By Tony Attwood
We have often covered the interest that the Swiss legal system has in Fifa in general and Infantino in particular. One of the more recent affairs, for example, was that revealed by the Swiss newspaper Le Matin in which the public prosecutor of Fribourg has opened criminal proceedings against Gianni Infantino, the head of Fifa, and two other Fifa executives, for slander.
That case revolves around the issue of dual or triple representation of footballers involved in transfers, in which a player’s agent represents the player, the club he plays for, and the club he is moving to.
But that, and the multitude of other similar cases has always looked rather small when compared with the accusation by the Swiss justice department of three meetings Infantino attended, which were held in secret in 2016 and 2017 with Michael Lauber, who at the time was head of the Public Ministry of Switzerland. Such private meetings with no independent witness present are illegal in virtually every democratic country: meetings between a prosecutor and the accused always need to have independent witnesses present to avoid accusations of bribery and corruption.
And the Swiss media have for some time been voicing suspicions of collusion between the prosecution and Fifa, a totally unpreceded situation.
Michael Lauber, was dismissed in June 2019 because of those undeclared contacts with Infantino. And the story (although still unreported in England because of the unremitting pro-Fifa stance within the English media) is now gathering momentum once more because three Swiss – including the former Attorney General of Fifa, the aforementioned Lauber – are being investigated by the American Helsinki Commission which accuses Lauber and others of making illegal tax arrangements with Russia.
The Helsinki Commission also accuses three Swiss citizens including Infantino of helping sanctioned Russians access funds frozen in Switzerland and of having accepted gifts and trips offered by Russian officials and oligarchs.
But the Swiss media are now openly voicing suspicions of collusion between the prosecution and Fifa, a totally unpreceded situation in this and other cases. The reason for the collusion was seemingly to protect the “good name” of Fifa, but probably in reality because Switzerland derives huge incomes from having organizations such as Fifa have their headquarters in Switzerland.
One of the fascinating issues within the case is that a significant part of Infantino’s defence is that Fifa held an investigation into the matter in August 2020, and cleared Infantino of any wrongdoing. As if Fifa investigating Fifa is likely to produce a sensible conclusion.
This story is now making the headlines in many parts of the world… except in the UK where such matters are still considered to be just funny foreigners getting into a tizz.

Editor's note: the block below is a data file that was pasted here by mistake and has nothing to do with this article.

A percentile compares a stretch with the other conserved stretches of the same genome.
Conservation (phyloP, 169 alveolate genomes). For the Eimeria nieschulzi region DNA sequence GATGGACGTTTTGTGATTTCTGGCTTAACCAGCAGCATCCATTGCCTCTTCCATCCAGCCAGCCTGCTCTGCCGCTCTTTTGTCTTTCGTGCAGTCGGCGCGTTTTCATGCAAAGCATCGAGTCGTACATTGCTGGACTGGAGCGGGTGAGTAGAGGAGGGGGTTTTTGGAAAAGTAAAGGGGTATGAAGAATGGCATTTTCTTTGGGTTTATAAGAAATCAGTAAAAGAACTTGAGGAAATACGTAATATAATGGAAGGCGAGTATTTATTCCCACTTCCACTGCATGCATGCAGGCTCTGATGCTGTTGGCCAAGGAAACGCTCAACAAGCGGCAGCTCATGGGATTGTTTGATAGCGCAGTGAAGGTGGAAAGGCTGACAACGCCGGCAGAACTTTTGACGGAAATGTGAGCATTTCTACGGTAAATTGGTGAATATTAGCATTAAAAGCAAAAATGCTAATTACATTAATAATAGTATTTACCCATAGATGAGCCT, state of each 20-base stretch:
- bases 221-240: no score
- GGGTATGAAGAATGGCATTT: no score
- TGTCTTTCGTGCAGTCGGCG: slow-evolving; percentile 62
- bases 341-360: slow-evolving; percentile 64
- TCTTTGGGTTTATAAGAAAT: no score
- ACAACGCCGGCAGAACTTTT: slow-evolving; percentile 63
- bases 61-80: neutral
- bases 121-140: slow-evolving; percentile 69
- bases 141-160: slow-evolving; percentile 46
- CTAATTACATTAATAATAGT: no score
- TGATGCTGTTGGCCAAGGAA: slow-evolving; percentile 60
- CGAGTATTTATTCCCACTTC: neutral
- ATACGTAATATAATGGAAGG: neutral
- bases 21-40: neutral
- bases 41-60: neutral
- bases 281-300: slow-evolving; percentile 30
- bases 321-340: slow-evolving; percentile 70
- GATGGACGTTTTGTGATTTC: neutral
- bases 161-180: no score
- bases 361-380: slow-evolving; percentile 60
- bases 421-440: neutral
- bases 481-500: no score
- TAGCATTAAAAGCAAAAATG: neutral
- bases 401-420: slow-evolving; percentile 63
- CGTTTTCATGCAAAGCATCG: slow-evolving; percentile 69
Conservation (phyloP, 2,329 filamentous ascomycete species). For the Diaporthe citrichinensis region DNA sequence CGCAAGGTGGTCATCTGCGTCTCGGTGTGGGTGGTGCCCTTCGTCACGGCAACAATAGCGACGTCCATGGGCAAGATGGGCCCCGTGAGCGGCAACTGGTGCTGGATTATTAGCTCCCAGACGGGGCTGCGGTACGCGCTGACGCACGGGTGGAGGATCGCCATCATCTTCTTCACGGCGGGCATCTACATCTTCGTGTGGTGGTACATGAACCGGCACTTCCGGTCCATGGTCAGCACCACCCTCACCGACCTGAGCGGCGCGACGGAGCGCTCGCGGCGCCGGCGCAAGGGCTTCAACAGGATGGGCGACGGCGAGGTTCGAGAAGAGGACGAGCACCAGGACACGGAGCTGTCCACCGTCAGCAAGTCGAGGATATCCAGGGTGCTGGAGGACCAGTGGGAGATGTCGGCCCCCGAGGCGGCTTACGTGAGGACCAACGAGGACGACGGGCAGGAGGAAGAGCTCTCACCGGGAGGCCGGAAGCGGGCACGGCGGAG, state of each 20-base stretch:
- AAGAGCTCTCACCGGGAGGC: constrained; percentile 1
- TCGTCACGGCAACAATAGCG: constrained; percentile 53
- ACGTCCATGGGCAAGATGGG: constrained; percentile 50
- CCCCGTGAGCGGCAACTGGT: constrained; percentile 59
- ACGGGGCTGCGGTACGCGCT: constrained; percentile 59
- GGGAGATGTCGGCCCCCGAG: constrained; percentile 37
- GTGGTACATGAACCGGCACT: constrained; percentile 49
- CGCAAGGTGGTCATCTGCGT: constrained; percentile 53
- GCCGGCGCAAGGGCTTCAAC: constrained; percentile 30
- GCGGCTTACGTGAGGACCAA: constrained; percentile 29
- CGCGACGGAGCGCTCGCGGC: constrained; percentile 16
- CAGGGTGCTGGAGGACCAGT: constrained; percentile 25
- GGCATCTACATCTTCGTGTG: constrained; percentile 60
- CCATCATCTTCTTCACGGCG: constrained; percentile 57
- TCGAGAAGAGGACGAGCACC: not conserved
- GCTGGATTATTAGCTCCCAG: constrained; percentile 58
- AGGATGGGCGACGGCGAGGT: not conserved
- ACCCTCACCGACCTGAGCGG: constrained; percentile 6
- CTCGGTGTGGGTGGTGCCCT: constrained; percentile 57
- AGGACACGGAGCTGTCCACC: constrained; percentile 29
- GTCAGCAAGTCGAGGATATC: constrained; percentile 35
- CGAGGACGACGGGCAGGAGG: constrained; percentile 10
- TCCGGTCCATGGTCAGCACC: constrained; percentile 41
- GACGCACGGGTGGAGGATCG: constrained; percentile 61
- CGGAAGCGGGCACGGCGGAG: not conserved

Which when one comes to think of the child sex abuse scandal in English football, alongside the endless Infantino scandals, is pretty appalling. But then, that’s journalism. Or at least, “That’s football journalism in England”.
But it is not just a case of journalism in England not dealing with the potentially illegal dealings of Fifa and some of its most senior staff, there is also seemingly an unwillingness in the English media to consider issues within football in England itself. Just as one does not read about the highly dubious dealings of Fifa and how the law is (admittedly slowly) looking into the work of Fifa, so one doesn’t hear anything much about the way children are being treated by football clubs in England.
Of course Untold can’t make any accusations but we do notice the legal cases that get settled or break down before they get to court, and the complete lack of coverage by the media here over issues of the safety of children in football clubs in England. But then if the English media are not going to cover criminal proceedings being launched against Infantino I guess they are not going to be interested much in the way that children and teenagers are being treated in football clubs.
We’ll come back to this shortly, but when as recently, we asked, are Saudi Arabia taking over Fifa, there is a real reason why that might happen. The law in Saudi Arabia is quite different from that of Switzerland. And there is a nervousness that Switzerland is starting to wake up to the fact that Fifa does seem to be involved in one or two controversial issues.
And the main point is this: if the media of a country simply refuse to engage in a subject – how do we ever know what is going on?
- Arsenal continue to make more progress than the rest of the big seven
- Arsenal v Tottenham; the team and some rather jolly recent history
- We are running out of referees, and the reason is the PGMO.
- Arsenal v Tottenham: the key fact the media won’t to tell you – and why they won’t
- Arsenal v Tottenham: different clubs, different managers, different successes